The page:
By Dan Gallagher 

The Curse of the Dow apparently takes some time to catch on.

Salesforce.com, named Monday as one of the blue-chip index's latest entrants, posted surprisingly strong results for its fiscal second quarter on Tuesday afternoon. Surprising because -- as one of the largest sellers of software to businesses -- Salesforce was seemingly well exposed to reports of corporate customers cutting back their tech budgets as they cope with the coronavirus pandemic.

But those cuts seemed to have spared the San Francisco-based cloud pioneer. Revenue for the period ended July 31 jumped 29% year over year to $5.15 billion. Billings, a measure of business transacted during the quarter that serves as a leading indicator for subscription-based cloud businesses, surged 34% to $4.75 billion -- well ahead of Wall Street's estimates. Salesforce also projected better-than-expected revenue for the fiscal third quarter and nudged up its forecast for the full fiscal year -- three months after trimming it back on worries about the pandemic's impact. Salesforce shares were up 14% in after-hours trading, having lagged behind many of its cloud peers so far this year.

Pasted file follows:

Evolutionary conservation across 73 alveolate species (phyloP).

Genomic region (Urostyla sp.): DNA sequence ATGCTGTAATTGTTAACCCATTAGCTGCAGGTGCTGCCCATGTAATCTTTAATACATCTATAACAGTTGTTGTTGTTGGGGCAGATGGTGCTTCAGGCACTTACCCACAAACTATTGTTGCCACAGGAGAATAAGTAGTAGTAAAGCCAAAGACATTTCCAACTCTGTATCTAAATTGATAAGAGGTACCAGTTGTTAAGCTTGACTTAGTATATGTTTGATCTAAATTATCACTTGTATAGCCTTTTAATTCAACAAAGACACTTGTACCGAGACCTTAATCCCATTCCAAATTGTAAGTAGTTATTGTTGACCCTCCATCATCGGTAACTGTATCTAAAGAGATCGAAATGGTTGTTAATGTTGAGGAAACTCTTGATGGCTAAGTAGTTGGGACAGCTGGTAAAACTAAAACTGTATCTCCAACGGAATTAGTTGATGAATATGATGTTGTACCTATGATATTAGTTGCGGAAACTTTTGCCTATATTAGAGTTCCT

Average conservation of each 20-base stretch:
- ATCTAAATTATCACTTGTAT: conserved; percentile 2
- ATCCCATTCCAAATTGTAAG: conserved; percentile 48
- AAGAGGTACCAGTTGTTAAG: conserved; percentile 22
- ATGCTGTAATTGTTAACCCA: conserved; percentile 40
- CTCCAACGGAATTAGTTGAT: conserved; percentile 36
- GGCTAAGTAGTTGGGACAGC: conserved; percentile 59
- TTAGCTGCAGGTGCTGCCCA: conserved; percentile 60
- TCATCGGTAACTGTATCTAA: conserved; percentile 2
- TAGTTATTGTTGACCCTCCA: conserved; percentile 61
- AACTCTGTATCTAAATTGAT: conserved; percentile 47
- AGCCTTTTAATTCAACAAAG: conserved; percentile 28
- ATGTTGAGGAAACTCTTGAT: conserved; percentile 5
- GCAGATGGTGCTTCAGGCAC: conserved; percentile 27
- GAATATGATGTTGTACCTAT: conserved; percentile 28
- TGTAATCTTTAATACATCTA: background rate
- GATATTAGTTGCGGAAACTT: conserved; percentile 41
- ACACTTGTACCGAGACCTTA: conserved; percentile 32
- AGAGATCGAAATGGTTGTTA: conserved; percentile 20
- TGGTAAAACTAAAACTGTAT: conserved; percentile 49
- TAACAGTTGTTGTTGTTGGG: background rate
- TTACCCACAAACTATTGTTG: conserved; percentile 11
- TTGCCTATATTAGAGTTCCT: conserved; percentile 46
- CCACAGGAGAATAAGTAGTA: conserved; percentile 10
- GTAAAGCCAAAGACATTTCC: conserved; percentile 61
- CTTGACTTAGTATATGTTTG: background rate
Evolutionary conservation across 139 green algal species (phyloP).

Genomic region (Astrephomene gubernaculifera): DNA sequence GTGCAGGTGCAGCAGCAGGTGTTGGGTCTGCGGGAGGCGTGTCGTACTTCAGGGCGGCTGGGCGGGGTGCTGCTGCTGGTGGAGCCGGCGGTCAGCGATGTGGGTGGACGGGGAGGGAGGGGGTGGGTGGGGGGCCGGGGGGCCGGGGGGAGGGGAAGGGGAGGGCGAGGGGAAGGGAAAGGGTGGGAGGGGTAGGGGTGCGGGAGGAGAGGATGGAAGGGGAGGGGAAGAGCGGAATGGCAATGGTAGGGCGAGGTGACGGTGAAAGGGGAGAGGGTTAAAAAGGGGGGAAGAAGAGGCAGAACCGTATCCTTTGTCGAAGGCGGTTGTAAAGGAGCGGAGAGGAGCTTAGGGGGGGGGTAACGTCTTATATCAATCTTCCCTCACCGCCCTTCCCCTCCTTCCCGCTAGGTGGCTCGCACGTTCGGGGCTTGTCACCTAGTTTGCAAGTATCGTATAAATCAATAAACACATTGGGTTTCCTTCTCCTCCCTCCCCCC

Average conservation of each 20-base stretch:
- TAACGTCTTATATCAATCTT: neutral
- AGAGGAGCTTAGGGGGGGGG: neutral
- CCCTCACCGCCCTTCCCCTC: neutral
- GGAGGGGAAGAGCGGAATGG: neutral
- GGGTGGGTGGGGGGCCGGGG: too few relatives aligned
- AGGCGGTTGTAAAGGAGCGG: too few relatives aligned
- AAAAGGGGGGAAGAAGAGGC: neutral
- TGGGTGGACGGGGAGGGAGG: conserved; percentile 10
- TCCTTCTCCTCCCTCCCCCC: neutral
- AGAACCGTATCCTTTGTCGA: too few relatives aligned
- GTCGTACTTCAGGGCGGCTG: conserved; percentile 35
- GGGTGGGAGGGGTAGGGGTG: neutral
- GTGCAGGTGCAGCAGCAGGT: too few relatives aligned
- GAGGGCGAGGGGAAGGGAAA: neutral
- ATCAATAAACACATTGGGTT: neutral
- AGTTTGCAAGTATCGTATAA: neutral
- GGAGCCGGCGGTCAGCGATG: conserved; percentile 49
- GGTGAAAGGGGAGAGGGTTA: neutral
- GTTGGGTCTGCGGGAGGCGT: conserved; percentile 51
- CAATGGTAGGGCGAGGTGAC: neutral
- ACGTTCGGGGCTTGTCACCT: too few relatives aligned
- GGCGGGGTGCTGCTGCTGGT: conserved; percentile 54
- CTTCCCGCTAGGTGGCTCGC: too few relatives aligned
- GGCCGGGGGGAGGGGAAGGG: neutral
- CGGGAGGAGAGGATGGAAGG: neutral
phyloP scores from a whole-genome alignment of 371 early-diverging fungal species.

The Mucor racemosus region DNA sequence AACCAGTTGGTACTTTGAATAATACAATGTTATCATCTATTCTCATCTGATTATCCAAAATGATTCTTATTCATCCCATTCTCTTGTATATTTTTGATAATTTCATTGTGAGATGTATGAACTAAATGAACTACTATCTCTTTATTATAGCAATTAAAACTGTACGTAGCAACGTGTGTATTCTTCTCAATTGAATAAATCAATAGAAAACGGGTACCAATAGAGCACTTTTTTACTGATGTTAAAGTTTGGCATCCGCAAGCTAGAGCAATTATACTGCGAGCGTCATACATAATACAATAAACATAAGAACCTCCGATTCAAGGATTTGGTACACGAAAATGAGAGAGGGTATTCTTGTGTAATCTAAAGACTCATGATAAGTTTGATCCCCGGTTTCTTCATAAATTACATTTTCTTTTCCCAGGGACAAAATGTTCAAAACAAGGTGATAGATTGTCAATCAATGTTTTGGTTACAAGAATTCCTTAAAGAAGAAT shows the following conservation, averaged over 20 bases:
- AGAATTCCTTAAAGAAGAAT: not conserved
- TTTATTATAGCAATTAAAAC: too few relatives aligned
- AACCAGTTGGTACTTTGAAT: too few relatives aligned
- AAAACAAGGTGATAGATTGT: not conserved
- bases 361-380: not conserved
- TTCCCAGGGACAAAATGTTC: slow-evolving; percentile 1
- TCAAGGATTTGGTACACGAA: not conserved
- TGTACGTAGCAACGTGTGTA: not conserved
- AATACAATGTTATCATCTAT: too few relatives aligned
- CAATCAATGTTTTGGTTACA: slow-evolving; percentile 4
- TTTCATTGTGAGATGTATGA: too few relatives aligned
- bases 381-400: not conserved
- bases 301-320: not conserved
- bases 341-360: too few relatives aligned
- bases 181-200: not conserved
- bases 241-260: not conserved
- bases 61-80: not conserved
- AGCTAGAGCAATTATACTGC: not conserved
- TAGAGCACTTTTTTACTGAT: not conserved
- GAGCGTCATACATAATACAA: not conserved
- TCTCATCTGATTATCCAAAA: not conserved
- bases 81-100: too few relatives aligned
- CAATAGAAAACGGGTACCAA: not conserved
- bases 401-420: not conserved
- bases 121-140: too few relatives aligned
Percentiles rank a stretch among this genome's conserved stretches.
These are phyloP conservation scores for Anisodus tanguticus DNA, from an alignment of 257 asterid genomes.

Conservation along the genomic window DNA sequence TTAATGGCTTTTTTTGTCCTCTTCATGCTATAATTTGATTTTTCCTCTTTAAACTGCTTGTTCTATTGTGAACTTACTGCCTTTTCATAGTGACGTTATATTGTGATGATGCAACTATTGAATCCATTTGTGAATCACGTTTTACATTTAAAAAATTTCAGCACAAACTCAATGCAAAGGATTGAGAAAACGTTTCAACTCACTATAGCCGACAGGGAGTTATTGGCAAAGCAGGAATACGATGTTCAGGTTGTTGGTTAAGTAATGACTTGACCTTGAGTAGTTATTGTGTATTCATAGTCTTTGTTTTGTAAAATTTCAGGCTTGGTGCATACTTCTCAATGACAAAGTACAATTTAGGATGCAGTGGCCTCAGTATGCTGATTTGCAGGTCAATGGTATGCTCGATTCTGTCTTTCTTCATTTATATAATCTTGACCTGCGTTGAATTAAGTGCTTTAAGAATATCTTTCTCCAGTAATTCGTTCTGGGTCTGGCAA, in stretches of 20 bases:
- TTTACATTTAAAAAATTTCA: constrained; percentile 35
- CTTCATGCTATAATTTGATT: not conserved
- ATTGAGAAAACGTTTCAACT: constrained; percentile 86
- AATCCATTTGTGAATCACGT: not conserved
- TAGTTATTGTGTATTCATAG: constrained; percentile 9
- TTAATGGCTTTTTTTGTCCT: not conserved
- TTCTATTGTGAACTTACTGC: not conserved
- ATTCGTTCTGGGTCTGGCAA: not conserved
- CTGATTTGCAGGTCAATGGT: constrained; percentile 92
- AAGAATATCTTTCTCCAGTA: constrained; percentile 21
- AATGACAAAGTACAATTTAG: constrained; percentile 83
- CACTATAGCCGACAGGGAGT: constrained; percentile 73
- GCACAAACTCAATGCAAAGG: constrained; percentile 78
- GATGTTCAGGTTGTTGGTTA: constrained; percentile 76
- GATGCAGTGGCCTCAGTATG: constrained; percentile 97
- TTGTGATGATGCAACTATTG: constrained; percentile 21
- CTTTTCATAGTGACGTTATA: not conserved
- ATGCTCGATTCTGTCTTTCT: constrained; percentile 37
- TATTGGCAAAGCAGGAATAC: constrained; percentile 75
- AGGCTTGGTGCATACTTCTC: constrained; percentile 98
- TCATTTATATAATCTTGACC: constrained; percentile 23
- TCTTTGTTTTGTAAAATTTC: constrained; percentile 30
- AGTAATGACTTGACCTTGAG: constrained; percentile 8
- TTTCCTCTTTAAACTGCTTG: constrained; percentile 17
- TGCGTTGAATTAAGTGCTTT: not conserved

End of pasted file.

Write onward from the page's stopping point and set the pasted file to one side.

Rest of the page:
Per its name, the company has long been a sales machine. In fact, it has only missed Wall Street's revenue targets once in the past five years, according to FactSet. But its inclusion in the Dow puts the company in a different light. With trailing 12-month revenue of just under $20 billion, Salesforce is the largest pure-play provider of cloud-based software. It will also be one of the smallest companies on the blue-chip index by trailing revenue -- ranking only above McDonald's. And it replaces oil titan Exxon Mobil.

Salesforce doesn't plan to be at that sales level for long. The company already speaks of hitting $30 billion in annual revenue, which Wall Street expects to happen by 2024. Salesforce also spoke Tuesday of the need to make a strategic shift to better position the company "in this new all-digital work-from-anywhere environment," which suggests the hyperacquisitive company may soon be shopping again. That could prove to be controversial for those who think Salesforce is becoming too addicted to big deals. But for now, the company's strong performance in a crippling pandemic will quiet a lot of critics.

Write to Dan Gallagher at dan.gallagher@wsj.com

 

(END) Dow Jones Newswires

August 26, 2020 06:14 ET (10:14 GMT)

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